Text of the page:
A Hamming code is a particular kind of error-correcting code (ECC) that allows single-bit errors in code words to be corrected. Such codes are used in data transmission or data storage systems in which it is not feasible to use retry mechanisms to recover the data when errors are detected. This type of error recovery is also known as forward error correction (FEC).

**Constructing a Hamming code to protect, say, a 4-bit data word**

Hamming codes are relatively easy to construct because they're based on parity logic. Each check bit is a parity bit for a particular subset of the data bits, and they're arranged so that the pattern of parity errors directly indicates the position of the bit error.

It takes three check bits to protect four data bits (the reason for this will become apparent shortly), giving a total of 7 bits in the encoded word. If you number the bit positions of an 8-bit word in binary, you see that there is one position that has no "1"s in its column, three positions that have a single "1" each, and four positions that have two or more "1"s.

If the four data bits are called A, B, C and D, and our three check bits are X, Y and Z, we place them in the columns such that the check bits are in the columns with one "1" and the data bits are in the columns with more than one "1". The bit in position 0 is not used.

```
Bit position: 7 6 5 4 3 2 1 0
in binary: 1 1 1 1 0 0 0 0
1 1 0 0 1 1 0 0
1 0 1 0 1 0 1 0
Bit: A B C X D Y Z -
```

The check bit X is set or cleared so that all of the bits with a "1" in the top row — A, B C and X — have even parity. Similarly, the check bit Y is the parity bit for all of the bits with a "1" in the second row (A, B and D), and the check bit Z is the parity bit for all of the bits with a "1" in the third row (A, C and D).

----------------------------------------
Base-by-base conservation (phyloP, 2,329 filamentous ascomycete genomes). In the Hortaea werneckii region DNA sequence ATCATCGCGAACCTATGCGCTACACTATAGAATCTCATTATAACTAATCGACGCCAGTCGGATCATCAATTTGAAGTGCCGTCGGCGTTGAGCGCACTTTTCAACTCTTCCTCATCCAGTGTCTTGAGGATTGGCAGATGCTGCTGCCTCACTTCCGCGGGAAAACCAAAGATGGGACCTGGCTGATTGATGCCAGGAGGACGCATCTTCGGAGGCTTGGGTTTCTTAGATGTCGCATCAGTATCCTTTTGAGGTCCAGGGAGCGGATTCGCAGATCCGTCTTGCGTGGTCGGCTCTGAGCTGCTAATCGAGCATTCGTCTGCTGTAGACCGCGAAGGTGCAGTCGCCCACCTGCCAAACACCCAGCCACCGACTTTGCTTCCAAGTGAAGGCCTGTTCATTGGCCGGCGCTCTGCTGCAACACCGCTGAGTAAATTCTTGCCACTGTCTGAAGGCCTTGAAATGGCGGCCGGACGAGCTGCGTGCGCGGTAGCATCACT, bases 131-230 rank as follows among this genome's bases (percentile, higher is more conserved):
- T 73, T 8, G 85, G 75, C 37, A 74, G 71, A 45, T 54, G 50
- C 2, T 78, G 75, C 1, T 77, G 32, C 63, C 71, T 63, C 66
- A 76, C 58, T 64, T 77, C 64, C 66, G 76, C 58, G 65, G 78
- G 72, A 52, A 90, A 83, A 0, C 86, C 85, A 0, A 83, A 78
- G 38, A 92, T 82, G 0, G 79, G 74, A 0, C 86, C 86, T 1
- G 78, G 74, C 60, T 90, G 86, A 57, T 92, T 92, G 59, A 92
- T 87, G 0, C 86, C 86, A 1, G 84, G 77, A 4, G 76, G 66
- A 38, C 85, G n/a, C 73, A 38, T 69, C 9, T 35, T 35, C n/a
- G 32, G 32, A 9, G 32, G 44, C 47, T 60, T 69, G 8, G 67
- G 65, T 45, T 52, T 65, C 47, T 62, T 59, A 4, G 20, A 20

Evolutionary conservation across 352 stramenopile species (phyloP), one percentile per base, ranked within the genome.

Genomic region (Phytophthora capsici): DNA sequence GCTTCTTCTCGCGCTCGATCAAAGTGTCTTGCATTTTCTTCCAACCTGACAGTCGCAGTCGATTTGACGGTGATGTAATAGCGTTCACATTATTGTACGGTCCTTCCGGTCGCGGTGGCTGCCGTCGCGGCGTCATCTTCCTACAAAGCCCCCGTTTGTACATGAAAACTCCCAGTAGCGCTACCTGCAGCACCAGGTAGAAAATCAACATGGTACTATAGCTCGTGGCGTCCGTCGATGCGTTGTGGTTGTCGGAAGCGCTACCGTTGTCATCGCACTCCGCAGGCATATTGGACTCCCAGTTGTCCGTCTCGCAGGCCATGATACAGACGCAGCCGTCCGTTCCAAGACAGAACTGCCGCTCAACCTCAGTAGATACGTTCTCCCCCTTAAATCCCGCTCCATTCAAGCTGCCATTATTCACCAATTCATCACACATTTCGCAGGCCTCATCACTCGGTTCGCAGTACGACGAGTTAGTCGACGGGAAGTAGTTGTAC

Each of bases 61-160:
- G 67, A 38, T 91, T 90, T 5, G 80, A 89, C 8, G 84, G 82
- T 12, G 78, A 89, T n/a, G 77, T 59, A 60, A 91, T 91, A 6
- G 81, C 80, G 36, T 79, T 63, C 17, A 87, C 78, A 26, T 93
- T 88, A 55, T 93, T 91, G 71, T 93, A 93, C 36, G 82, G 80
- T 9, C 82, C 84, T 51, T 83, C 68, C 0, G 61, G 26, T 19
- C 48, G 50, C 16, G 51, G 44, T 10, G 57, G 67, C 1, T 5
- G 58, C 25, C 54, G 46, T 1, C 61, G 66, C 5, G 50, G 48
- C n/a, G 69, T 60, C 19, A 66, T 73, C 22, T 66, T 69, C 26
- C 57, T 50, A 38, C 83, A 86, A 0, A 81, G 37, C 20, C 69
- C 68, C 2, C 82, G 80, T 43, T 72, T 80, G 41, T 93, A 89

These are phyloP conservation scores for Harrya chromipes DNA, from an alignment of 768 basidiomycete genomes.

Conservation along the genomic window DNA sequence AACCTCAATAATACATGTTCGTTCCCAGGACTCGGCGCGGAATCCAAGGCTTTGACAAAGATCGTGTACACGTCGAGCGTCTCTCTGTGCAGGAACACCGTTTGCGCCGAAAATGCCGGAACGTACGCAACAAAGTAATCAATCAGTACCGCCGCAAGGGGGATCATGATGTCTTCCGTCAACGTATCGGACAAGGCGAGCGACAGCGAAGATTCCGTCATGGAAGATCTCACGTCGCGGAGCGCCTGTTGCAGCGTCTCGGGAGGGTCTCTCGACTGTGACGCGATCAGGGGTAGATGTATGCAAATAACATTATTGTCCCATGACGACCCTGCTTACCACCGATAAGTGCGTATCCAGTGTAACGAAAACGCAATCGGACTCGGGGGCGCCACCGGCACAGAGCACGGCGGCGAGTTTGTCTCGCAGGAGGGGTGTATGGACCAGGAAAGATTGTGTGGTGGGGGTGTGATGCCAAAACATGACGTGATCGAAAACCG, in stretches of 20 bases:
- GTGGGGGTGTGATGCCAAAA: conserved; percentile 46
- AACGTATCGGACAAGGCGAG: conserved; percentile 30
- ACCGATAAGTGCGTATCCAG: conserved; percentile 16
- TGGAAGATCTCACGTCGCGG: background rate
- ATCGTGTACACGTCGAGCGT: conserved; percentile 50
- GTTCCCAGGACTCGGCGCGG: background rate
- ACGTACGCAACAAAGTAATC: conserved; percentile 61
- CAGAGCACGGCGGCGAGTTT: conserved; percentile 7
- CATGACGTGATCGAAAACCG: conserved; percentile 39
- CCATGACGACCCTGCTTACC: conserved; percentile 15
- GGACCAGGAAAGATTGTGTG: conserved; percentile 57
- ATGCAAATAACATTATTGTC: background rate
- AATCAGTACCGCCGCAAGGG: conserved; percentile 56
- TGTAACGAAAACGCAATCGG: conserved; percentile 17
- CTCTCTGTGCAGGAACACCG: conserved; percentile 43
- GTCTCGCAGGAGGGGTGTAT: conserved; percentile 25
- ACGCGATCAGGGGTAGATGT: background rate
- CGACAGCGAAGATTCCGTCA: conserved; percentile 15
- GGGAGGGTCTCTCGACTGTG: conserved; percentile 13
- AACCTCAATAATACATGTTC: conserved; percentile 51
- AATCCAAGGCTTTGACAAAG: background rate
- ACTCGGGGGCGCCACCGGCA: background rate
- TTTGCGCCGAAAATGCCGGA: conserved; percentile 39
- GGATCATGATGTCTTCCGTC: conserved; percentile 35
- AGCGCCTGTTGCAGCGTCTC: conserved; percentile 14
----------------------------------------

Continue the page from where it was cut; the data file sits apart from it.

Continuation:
Now all seven bits — the codeword — are transmitted (or stored), usually reordered so that the data bits appear in their original sequence: A B C D X Y Z. When they're received (or retrieved) later, the data bits are put through the same encoding process as before, producing three new check bits X', Y' and Z'. If the new check bits are XOR'd with the received check bits, an interesting thing occurs. If there's no error in the received bits, the result of the XOR is all zeros. But if there's a single bit error in any of the seven received bits, the result of the XOR is a nonzero three-bit number called the "syndrome" that directly indicates the position of the bit error as defined in the table above. If the bit in this position is flipped, then the original 7-bit codeword is perfectly reconstructed.

A couple of examples will illustrate this. Let's assume that the data bits are all zero, which also means that all of the check bits are zero as well. If bit "B" is set in the received word, then the recomputed check bits X'Y'Z' (and the syndrome) will be 110, which is the bit position for B. If bit "Y" is set in the received word, then the recomputed check bits will be "000", and the syndrome will be "010", which is the bit position for Y.

Hamming codes get more efficient with larger codewords. Basically, you need enough check bits to enumerate all of the data bits plus the check bits plus one. Therefore, four check bits can protect up to 11 data bits, five check bits can protect up to 26 data bits, and so on. Eventually you get to the point where if you have 8 bytes of data (64 bits) with a parity bit on each byte, you have enough parity bits to do ECC on the 64 bits of data instead.

**Different (but equivalent) Hamming codes**

Given a specific number N of check bits, there are 2^{N} equivalent Hamming codes that can be constructed by arbitrarily choosing each check bit to have either "even" or "odd" parity within its group of data bits. As long as the encoder and the decoder use the same definitions for the check bits, all of the properties of the Hamming code are preserved.

Sometimes it's useful to define the check bits so that an encoded word of all-zeros or all-ones is always detected as an error.